In Search of Lost Paris

Editions Yvon
Gargoyle atop Notre Dame; from Yvon’s Paris, a collection of postcard views of Paris taken in the early twentieth century by the photographer known as Yvon. The book has been published by Norton, with an introduction by Robert Stevens. The photographs will be on view at Higher Pictures, New York City, from December 16, 2010 to January 29, 2011.

Couldn’t an exciting film be made from the map of Paris? From the unfolding of its various aspects in temporal succession? From the compression of a centuries-long movement of streets, boulevards, arcades, and squares into the space of half an hour? And does the flâneur do anything different?1

You might momentarily think that Walter Benjamin’s suggestion could apply to any city, but in just about every other case the narrative would be too diffuse, in both the spatial and temporal sense. Paris is exceptional for having grown in a particularly concentrated and directed way, and for having maintained the vigor of districts even after fashion went elsewhere.

Most cities spread like inkblots; a few, such as Manhattan, grew in linear increments. Paris expanded in concentric rings, approximately shown by the spiral numeration of its arrondissements. Its Neolithic center was fittingly located in what is now the First (leaking into the Fourth): the islands, the Louvre, Les Halles, the Hôtel de Ville. It then spread east to the Marais, north to the foot of Montmartre, west along the Seine, and tentatively south, across the river, to what would become St.-Germain-des-Prés. Its roughly circular form was maintained by a succession of walls, built under Philippe Auguste around the turn of the thirteenth century, Charles V in the fourteenth, the Farmers-General just before the Revolution, and Adolphe Thiers in the 1840s, that last one taken down beginning in 1919. But there is a wall even now, as Eric Hazan makes plain. The ring highway—the Périphérique—which was completed in 1973, is if anything even better at separating the city from the hinterlands than its predecessors were, and today that means keeping the immigrant masses at bay in their featureless housing project clusters, the vertical slums with rustic-sounding names that make up the banlieues.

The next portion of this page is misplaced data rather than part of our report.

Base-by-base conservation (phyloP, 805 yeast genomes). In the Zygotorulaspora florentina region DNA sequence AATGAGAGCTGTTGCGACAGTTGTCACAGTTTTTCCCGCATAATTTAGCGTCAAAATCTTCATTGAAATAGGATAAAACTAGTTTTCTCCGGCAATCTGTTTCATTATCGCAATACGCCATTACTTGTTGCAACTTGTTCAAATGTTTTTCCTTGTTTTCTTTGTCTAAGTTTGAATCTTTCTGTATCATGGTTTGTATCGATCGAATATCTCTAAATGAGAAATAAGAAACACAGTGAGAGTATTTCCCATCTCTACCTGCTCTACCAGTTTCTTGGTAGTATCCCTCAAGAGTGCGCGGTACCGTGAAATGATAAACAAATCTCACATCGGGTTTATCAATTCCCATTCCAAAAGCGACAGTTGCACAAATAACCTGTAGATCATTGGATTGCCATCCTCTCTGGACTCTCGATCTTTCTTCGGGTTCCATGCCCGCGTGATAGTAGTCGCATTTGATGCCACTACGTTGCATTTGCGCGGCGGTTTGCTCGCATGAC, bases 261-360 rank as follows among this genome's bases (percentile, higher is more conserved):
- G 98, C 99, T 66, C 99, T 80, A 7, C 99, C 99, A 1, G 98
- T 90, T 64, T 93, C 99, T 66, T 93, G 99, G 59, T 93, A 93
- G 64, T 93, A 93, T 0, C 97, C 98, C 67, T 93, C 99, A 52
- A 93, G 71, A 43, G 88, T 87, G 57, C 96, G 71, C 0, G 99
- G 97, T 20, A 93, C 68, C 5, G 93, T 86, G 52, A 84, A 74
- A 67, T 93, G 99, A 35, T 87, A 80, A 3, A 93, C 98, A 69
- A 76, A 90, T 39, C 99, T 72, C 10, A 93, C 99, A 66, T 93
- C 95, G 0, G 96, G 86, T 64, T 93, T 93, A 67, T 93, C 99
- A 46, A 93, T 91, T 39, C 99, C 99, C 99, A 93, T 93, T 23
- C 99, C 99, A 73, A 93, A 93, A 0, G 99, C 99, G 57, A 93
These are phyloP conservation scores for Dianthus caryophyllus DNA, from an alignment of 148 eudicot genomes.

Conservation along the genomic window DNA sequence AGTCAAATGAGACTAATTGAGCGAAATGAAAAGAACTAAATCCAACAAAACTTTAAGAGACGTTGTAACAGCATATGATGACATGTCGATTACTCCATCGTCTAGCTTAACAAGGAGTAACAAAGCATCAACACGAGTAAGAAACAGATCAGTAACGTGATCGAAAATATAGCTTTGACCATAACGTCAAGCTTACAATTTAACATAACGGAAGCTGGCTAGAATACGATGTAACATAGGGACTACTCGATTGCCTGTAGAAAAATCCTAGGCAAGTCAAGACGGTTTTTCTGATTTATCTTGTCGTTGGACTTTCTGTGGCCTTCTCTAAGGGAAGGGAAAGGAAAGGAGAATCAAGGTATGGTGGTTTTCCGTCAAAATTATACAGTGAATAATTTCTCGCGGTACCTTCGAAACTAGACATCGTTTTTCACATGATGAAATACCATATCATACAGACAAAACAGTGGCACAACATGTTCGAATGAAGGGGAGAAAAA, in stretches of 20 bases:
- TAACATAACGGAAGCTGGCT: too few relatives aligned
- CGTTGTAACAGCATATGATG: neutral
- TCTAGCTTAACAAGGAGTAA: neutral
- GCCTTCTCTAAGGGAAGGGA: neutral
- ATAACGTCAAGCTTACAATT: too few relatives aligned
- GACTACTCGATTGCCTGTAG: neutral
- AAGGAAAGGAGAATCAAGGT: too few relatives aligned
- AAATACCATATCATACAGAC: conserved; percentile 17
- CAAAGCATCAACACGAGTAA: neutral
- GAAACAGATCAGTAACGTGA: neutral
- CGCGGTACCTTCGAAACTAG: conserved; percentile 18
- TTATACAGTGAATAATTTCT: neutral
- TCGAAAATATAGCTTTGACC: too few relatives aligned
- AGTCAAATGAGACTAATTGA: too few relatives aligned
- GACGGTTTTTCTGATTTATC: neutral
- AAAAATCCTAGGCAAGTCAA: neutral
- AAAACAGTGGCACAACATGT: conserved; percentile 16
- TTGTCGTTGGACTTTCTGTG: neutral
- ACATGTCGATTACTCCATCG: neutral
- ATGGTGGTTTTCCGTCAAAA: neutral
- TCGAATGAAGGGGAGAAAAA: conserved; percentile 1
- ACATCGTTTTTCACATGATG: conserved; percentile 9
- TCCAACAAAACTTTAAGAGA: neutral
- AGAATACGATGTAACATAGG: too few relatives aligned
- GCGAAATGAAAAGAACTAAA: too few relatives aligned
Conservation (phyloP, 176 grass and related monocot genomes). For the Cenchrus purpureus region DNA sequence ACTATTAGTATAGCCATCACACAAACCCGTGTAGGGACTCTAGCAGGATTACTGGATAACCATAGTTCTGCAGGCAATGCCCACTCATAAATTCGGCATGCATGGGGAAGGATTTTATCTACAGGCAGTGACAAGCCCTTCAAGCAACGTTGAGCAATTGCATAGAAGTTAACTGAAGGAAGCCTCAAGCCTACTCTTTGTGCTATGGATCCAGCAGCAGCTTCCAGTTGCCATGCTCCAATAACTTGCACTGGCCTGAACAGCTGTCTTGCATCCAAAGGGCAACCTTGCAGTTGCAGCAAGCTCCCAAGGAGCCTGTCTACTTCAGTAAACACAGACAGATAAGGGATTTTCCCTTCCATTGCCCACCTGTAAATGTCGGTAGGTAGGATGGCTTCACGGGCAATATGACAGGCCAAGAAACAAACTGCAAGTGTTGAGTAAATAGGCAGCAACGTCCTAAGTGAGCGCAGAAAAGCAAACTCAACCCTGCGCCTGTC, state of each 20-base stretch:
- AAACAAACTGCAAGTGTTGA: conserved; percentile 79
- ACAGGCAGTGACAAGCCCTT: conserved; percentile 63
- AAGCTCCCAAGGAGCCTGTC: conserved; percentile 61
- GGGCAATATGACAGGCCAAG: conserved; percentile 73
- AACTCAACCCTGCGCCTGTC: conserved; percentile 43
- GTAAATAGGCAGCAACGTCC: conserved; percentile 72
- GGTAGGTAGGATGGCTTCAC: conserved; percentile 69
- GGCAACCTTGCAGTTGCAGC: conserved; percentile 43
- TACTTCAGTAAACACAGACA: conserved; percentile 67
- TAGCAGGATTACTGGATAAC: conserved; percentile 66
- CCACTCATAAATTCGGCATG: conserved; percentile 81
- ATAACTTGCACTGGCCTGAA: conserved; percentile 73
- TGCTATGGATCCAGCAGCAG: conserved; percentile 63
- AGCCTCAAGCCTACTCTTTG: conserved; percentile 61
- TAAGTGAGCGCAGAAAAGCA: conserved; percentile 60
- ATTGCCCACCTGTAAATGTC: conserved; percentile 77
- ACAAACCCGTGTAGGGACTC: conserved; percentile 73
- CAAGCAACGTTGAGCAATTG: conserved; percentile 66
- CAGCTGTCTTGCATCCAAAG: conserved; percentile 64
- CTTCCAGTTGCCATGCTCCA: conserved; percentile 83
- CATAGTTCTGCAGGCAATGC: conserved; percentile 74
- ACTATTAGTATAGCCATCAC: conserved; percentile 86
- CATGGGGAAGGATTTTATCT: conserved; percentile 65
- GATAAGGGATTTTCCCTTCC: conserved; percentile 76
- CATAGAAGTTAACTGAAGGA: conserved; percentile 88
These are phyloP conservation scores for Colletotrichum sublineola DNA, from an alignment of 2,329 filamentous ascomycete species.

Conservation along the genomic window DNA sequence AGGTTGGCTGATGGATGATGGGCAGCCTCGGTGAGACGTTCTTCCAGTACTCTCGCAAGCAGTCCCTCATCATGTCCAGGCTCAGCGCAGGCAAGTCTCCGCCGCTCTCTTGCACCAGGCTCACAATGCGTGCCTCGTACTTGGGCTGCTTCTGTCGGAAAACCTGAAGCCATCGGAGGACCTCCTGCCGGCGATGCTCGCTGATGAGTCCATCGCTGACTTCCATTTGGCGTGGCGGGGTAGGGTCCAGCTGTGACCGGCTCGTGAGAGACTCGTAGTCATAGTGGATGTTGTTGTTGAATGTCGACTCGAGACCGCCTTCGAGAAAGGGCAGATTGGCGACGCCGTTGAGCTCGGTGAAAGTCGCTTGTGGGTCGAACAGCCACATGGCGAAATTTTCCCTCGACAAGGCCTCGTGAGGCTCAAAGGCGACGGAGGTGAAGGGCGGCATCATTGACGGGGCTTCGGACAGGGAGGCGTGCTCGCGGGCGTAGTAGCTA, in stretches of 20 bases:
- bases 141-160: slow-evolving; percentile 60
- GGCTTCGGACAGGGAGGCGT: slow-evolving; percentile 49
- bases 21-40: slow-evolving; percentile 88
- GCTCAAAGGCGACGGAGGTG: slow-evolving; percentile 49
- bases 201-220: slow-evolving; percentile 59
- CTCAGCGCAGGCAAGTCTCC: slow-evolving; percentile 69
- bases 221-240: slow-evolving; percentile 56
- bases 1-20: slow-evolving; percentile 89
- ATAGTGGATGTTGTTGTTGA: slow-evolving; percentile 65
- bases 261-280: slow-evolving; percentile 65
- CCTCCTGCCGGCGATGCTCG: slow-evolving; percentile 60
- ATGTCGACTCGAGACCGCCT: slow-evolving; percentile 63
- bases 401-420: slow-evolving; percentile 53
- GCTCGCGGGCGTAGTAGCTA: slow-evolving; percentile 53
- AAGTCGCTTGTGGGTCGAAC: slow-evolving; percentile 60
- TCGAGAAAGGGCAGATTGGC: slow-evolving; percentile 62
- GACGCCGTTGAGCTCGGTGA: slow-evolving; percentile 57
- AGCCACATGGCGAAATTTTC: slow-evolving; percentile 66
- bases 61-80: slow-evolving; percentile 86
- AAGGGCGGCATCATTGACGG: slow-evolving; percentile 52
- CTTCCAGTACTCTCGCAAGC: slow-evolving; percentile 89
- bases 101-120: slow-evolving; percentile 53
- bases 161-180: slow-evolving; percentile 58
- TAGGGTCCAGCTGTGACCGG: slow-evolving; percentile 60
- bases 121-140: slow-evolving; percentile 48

Eric Hazan’s The Invention of Paris is at once a study of the evolution of the idea of Paris and an attempt to preserve the experience of its physical history—the latent historical meaning that has accrued on every corner—including the many inconvenient wrinkles that have been paved over and sandblasted and designed out of existence in the past fifty years and will soon lie beyond the reach of living memory. Hazan takes in both the big picture and the minute details, and is attentive to all those nuances of ambiance and demarcation that even today can make a relatively short walk in certain parts of Paris feel like a journey between epochs.

You could say that The…

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